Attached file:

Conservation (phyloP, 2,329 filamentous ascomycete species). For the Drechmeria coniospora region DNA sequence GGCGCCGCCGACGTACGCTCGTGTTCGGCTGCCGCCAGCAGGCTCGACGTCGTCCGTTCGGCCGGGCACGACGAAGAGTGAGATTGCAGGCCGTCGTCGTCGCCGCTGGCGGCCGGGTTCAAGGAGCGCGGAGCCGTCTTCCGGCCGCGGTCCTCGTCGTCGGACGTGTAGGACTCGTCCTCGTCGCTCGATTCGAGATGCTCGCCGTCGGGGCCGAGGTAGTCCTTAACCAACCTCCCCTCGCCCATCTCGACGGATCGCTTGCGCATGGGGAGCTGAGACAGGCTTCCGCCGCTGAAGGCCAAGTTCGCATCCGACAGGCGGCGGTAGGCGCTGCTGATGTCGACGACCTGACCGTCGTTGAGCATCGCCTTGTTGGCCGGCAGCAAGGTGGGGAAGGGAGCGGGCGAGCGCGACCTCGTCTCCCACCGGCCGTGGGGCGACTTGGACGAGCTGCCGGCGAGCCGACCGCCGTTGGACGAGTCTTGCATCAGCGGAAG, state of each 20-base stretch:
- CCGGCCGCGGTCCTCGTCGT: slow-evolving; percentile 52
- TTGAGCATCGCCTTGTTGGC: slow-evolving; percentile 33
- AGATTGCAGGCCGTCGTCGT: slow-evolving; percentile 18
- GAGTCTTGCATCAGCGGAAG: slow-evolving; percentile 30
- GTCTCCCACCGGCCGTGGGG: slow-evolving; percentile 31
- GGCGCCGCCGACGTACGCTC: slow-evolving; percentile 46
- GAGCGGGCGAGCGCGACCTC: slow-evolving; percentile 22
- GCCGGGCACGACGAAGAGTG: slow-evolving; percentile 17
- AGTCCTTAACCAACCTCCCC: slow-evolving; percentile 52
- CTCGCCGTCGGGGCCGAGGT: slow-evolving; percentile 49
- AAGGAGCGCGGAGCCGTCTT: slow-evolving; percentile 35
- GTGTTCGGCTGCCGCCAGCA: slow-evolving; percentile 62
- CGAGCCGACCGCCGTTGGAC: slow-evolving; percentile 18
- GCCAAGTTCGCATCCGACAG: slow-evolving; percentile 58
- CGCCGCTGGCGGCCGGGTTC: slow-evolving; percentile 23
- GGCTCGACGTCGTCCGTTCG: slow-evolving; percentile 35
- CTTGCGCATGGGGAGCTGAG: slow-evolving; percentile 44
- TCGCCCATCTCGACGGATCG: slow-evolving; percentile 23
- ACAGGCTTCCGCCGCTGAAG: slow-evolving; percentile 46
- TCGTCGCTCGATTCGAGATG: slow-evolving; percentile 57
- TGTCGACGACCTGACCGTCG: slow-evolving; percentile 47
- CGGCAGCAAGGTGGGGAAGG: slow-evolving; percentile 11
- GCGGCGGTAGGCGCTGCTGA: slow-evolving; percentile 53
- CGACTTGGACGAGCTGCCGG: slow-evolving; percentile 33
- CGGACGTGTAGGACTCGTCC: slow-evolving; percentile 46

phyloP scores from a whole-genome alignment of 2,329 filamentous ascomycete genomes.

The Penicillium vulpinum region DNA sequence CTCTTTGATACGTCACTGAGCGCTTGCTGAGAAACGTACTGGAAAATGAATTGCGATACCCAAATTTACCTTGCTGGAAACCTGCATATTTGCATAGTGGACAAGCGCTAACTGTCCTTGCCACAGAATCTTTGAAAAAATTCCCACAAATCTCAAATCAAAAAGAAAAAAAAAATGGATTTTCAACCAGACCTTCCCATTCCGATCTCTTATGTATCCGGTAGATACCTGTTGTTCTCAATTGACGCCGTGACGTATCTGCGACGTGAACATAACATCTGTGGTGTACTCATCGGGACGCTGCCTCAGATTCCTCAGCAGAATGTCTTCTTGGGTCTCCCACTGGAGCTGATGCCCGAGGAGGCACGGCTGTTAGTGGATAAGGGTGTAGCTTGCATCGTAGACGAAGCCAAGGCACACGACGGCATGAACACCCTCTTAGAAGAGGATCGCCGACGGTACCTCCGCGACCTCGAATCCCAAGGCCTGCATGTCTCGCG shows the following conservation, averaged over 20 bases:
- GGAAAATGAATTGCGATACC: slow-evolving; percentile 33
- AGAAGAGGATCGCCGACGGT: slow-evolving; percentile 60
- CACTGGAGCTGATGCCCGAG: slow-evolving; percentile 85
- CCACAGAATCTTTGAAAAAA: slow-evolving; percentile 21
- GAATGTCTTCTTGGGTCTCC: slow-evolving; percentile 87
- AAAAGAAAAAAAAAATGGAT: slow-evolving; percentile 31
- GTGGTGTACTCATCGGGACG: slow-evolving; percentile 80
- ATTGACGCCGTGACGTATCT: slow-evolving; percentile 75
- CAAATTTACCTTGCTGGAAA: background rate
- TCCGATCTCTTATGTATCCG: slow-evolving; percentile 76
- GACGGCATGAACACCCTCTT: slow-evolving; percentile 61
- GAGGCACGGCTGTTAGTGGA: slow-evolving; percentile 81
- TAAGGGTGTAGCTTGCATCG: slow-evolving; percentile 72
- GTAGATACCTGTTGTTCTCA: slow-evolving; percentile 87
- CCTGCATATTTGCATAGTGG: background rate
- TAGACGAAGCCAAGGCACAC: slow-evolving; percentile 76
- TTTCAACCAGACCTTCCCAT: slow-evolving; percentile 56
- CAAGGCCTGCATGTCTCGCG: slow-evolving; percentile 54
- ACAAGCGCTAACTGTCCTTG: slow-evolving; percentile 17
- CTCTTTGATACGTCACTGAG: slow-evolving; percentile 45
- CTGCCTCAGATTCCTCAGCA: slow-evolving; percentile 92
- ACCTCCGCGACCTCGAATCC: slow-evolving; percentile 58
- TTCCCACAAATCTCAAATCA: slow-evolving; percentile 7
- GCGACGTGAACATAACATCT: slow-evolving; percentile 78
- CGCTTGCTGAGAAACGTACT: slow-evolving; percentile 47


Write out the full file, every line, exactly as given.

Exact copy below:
Conservation (phyloP, 2,329 filamentous ascomycete species). For the Drechmeria coniospora region DNA sequence GGCGCCGCCGACGTACGCTCGTGTTCGGCTGCCGCCAGCAGGCTCGACGTCGTCCGTTCGGCCGGGCACGACGAAGAGTGAGATTGCAGGCCGTCGTCGTCGCCGCTGGCGGCCGGGTTCAAGGAGCGCGGAGCCGTCTTCCGGCCGCGGTCCTCGTCGTCGGACGTGTAGGACTCGTCCTCGTCGCTCGATTCGAGATGCTCGCCGTCGGGGCCGAGGTAGTCCTTAACCAACCTCCCCTCGCCCATCTCGACGGATCGCTTGCGCATGGGGAGCTGAGACAGGCTTCCGCCGCTGAAGGCCAAGTTCGCATCCGACAGGCGGCGGTAGGCGCTGCTGATGTCGACGACCTGACCGTCGTTGAGCATCGCCTTGTTGGCCGGCAGCAAGGTGGGGAAGGGAGCGGGCGAGCGCGACCTCGTCTCCCACCGGCCGTGGGGCGACTTGGACGAGCTGCCGGCGAGCCGACCGCCGTTGGACGAGTCTTGCATCAGCGGAAG, state of each 20-base stretch:
- CCGGCCGCGGTCCTCGTCGT: slow-evolving; percentile 52
- TTGAGCATCGCCTTGTTGGC: slow-evolving; percentile 33
- AGATTGCAGGCCGTCGTCGT: slow-evolving; percentile 18
- GAGTCTTGCATCAGCGGAAG: slow-evolving; percentile 30
- GTCTCCCACCGGCCGTGGGG: slow-evolving; percentile 31
- GGCGCCGCCGACGTACGCTC: slow-evolving; percentile 46
- GAGCGGGCGAGCGCGACCTC: slow-evolving; percentile 22
- GCCGGGCACGACGAAGAGTG: slow-evolving; percentile 17
- AGTCCTTAACCAACCTCCCC: slow-evolving; percentile 52
- CTCGCCGTCGGGGCCGAGGT: slow-evolving; percentile 49
- AAGGAGCGCGGAGCCGTCTT: slow-evolving; percentile 35
- GTGTTCGGCTGCCGCCAGCA: slow-evolving; percentile 62
- CGAGCCGACCGCCGTTGGAC: slow-evolving; percentile 18
- GCCAAGTTCGCATCCGACAG: slow-evolving; percentile 58
- CGCCGCTGGCGGCCGGGTTC: slow-evolving; percentile 23
- GGCTCGACGTCGTCCGTTCG: slow-evolving; percentile 35
- CTTGCGCATGGGGAGCTGAG: slow-evolving; percentile 44
- TCGCCCATCTCGACGGATCG: slow-evolving; percentile 23
- ACAGGCTTCCGCCGCTGAAG: slow-evolving; percentile 46
- TCGTCGCTCGATTCGAGATG: slow-evolving; percentile 57
- TGTCGACGACCTGACCGTCG: slow-evolving; percentile 47
- CGGCAGCAAGGTGGGGAAGG: slow-evolving; percentile 11
- GCGGCGGTAGGCGCTGCTGA: slow-evolving; percentile 53
- CGACTTGGACGAGCTGCCGG: slow-evolving; percentile 33
- CGGACGTGTAGGACTCGTCC: slow-evolving; percentile 46

phyloP scores from a whole-genome alignment of 2,329 filamentous ascomycete genomes.

The Penicillium vulpinum region DNA sequence CTCTTTGATACGTCACTGAGCGCTTGCTGAGAAACGTACTGGAAAATGAATTGCGATACCCAAATTTACCTTGCTGGAAACCTGCATATTTGCATAGTGGACAAGCGCTAACTGTCCTTGCCACAGAATCTTTGAAAAAATTCCCACAAATCTCAAATCAAAAAGAAAAAAAAAATGGATTTTCAACCAGACCTTCCCATTCCGATCTCTTATGTATCCGGTAGATACCTGTTGTTCTCAATTGACGCCGTGACGTATCTGCGACGTGAACATAACATCTGTGGTGTACTCATCGGGACGCTGCCTCAGATTCCTCAGCAGAATGTCTTCTTGGGTCTCCCACTGGAGCTGATGCCCGAGGAGGCACGGCTGTTAGTGGATAAGGGTGTAGCTTGCATCGTAGACGAAGCCAAGGCACACGACGGCATGAACACCCTCTTAGAAGAGGATCGCCGACGGTACCTCCGCGACCTCGAATCCCAAGGCCTGCATGTCTCGCG shows the following conservation, averaged over 20 bases:
- GGAAAATGAATTGCGATACC: slow-evolving; percentile 33
- AGAAGAGGATCGCCGACGGT: slow-evolving; percentile 60
- CACTGGAGCTGATGCCCGAG: slow-evolving; percentile 85
- CCACAGAATCTTTGAAAAAA: slow-evolving; percentile 21
- GAATGTCTTCTTGGGTCTCC: slow-evolving; percentile 87
- AAAAGAAAAAAAAAATGGAT: slow-evolving; percentile 31
- GTGGTGTACTCATCGGGACG: slow-evolving; percentile 80
- ATTGACGCCGTGACGTATCT: slow-evolving; percentile 75
- CAAATTTACCTTGCTGGAAA: background rate
- TCCGATCTCTTATGTATCCG: slow-evolving; percentile 76
- GACGGCATGAACACCCTCTT: slow-evolving; percentile 61
- GAGGCACGGCTGTTAGTGGA: slow-evolving; percentile 81
- TAAGGGTGTAGCTTGCATCG: slow-evolving; percentile 72
- GTAGATACCTGTTGTTCTCA: slow-evolving; percentile 87
- CCTGCATATTTGCATAGTGG: background rate
- TAGACGAAGCCAAGGCACAC: slow-evolving; percentile 76
- TTTCAACCAGACCTTCCCAT: slow-evolving; percentile 56
- CAAGGCCTGCATGTCTCGCG: slow-evolving; percentile 54
- ACAAGCGCTAACTGTCCTTG: slow-evolving; percentile 17
- CTCTTTGATACGTCACTGAG: slow-evolving; percentile 45
- CTGCCTCAGATTCCTCAGCA: slow-evolving; percentile 92
- ACCTCCGCGACCTCGAATCC: slow-evolving; percentile 58
- TTCCCACAAATCTCAAATCA: slow-evolving; percentile 7
- GCGACGTGAACATAACATCT: slow-evolving; percentile 78
- CGCTTGCTGAGAAACGTACT: slow-evolving; percentile 47